One of the new Governments most senior Members of Parliament, the Honourable Shane Jones will be visiting Pukekohe on Sunday 3 December.
Jones who holds the Ministerial roles of Regional Economic Growth, Forestry and Infrastructure as well as Associate Ministerial roles for Transport and Finance will be the guest speaker at a Christmas luncheon being held at the Pukekohe Cosmopolitan Club by the local branch of New Zealand First.
Organiser and New Zealand First Hunua electorate candidate Jon Reeves says “Now that the Hunua MP is an opposition backbencher the electorate has no representative or voice in Government. This luncheon is a unique opportunity for local business leaders, community groups and the public to hear from and talk with Jones who is a senior MP in the Government”.
Jones’ Ministry of Forestry has a task to plant a billion trees including half of them on private land. Regional Economic Growth and Infrastructure Ministries will be tasked to build and upgrade railways in Northland, East Coast and South Island. One of the most important links will be a new railway line from Whangarei to the deepwater port at Marsden Point allowing the transfer of a lot of port operations from Auckland’s valuable waterfront. “There will be other regional infrastructure projects required as well, this luncheon will provide the opportunity for local interest groups to connect with the Minister” Reeves said.
Joining Shane Jones will be first time MP Jenny Marcroft. Marcroft who was a Radio Live and Newshub journalist until recently will be talking about life as a newbie in Parliament. Seats are limited to the Christmas Buffet Luncheon.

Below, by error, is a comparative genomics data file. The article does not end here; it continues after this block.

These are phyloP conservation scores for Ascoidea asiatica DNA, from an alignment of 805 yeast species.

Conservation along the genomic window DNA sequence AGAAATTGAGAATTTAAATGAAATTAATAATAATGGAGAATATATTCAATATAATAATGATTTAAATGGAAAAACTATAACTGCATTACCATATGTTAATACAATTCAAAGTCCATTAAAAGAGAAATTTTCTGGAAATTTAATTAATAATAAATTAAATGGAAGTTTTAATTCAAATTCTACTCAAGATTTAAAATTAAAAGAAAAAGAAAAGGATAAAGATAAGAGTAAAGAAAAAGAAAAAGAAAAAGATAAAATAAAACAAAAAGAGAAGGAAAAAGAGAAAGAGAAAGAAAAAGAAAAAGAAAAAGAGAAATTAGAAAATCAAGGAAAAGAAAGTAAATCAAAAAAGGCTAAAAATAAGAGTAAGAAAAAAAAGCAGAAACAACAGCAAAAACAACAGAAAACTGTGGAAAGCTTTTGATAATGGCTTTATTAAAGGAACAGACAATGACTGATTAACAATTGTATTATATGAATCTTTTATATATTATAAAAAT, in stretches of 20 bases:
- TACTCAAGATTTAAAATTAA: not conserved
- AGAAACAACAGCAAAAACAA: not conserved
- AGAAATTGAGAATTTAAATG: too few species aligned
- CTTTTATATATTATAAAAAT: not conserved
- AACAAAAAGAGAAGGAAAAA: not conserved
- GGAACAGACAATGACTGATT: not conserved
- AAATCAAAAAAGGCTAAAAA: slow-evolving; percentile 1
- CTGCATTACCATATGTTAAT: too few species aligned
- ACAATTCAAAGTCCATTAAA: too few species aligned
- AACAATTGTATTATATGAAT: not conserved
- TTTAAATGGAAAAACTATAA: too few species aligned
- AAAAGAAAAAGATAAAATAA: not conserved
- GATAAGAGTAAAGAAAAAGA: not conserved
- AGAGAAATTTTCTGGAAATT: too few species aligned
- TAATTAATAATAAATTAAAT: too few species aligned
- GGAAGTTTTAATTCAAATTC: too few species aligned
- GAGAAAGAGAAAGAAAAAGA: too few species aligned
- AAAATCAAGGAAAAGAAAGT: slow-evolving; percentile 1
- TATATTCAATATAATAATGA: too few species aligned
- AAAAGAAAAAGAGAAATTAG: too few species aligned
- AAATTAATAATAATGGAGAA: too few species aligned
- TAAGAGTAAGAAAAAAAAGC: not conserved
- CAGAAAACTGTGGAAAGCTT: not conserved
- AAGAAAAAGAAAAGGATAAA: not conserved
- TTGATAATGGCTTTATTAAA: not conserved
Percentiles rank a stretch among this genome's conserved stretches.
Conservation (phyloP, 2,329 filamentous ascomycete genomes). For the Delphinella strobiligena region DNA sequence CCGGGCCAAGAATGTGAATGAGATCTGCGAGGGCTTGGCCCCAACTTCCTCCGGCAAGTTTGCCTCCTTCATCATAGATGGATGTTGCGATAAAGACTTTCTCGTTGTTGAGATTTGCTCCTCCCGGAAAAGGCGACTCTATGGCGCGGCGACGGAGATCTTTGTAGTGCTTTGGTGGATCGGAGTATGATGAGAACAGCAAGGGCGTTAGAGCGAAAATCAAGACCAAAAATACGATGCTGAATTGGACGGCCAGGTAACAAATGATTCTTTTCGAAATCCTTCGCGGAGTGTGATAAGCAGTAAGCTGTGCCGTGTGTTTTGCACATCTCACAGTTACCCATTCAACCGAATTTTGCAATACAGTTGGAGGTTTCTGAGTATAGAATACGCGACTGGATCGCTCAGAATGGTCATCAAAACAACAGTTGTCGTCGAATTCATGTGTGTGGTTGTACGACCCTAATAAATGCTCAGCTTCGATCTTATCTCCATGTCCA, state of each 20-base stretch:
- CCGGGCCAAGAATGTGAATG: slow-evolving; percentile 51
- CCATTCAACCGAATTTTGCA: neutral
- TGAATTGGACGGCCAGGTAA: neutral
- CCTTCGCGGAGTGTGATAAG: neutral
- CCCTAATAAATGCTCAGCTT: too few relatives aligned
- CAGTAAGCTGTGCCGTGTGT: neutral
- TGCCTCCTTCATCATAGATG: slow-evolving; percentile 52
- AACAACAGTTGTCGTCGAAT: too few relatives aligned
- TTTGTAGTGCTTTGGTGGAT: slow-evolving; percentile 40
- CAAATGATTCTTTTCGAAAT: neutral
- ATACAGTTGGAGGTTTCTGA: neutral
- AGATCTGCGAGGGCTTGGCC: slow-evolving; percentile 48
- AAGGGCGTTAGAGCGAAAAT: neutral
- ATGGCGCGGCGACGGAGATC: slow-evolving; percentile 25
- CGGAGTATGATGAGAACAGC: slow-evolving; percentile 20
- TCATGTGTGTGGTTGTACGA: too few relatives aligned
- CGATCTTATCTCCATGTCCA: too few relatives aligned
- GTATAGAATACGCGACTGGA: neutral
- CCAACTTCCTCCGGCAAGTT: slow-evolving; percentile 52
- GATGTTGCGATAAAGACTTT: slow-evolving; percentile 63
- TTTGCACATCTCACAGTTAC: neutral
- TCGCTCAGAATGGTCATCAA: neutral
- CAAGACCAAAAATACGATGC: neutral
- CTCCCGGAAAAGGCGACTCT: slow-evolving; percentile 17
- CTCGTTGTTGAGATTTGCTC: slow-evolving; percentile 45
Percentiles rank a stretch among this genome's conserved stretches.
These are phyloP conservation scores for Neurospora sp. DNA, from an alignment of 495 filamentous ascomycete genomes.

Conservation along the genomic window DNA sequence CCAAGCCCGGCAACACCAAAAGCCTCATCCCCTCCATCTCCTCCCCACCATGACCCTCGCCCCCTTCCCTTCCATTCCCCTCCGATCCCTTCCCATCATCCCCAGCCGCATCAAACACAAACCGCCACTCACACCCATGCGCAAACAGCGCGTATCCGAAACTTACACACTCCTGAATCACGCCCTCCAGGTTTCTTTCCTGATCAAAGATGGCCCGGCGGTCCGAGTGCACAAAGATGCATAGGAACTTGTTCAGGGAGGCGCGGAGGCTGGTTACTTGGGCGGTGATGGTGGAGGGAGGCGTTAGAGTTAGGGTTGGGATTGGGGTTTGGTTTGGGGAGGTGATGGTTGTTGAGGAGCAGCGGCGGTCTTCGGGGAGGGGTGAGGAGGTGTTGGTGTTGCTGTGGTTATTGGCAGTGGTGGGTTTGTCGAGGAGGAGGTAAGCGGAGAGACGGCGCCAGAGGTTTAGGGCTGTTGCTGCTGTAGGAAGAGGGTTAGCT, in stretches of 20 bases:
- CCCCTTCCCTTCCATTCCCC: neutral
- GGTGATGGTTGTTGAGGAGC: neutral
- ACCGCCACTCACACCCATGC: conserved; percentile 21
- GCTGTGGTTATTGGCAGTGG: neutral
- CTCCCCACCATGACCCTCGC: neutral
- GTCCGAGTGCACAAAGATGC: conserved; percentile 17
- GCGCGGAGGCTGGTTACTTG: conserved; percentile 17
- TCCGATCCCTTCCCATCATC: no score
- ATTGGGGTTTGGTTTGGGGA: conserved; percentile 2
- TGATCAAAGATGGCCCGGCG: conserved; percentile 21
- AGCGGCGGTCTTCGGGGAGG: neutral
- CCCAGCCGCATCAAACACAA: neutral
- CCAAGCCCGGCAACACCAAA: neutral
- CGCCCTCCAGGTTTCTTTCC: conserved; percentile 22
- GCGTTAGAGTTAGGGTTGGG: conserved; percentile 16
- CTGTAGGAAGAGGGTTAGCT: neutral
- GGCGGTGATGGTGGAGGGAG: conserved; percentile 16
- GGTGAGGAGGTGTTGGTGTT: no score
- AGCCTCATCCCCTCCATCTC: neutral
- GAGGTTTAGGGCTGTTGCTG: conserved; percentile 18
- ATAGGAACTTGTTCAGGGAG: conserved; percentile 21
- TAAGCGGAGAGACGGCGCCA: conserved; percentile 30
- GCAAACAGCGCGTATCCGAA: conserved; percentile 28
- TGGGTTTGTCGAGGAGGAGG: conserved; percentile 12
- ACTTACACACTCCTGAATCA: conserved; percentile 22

Details: Sunday 3 December, Pukekohe Cosmopolitan Club. 11:45am – 2:30pm Tickets are $45 per person or $40 with a Super Gold Card. Reservations are necessary. To reserve a seat please phone 021 529 404 or email firstname.lastname@example.org by Wednesday 29 November.Since you’re here… we have a small favour to ask. More and more people want the Post than ever but advertising revenues across the media are falling fast. And unlike many news organisations, we haven’t put up a paywall – we want to keep our journalism as open as we can. So you can see why we need to ask for your help. The Post’s independent, investigative journalism takes a lot of time, money and hard work to produce. With investigative reporting, we often don't know at the beginning how a story will unfold and how long it might take to uncover. This can mean it is costly – particularly as we often face legal threats that attempt to stop our reporting. But we remain committed to raising important questions and exposing wrongdoing. And we do it because we believe our perspective matters – because it might well be your perspective, too. If everyone who reads our reporting, who likes it, helps to support it, our future would be much more secure. For as little as NZ$5, you can support the Post – and it only takes a minute. Thank you. Support The Post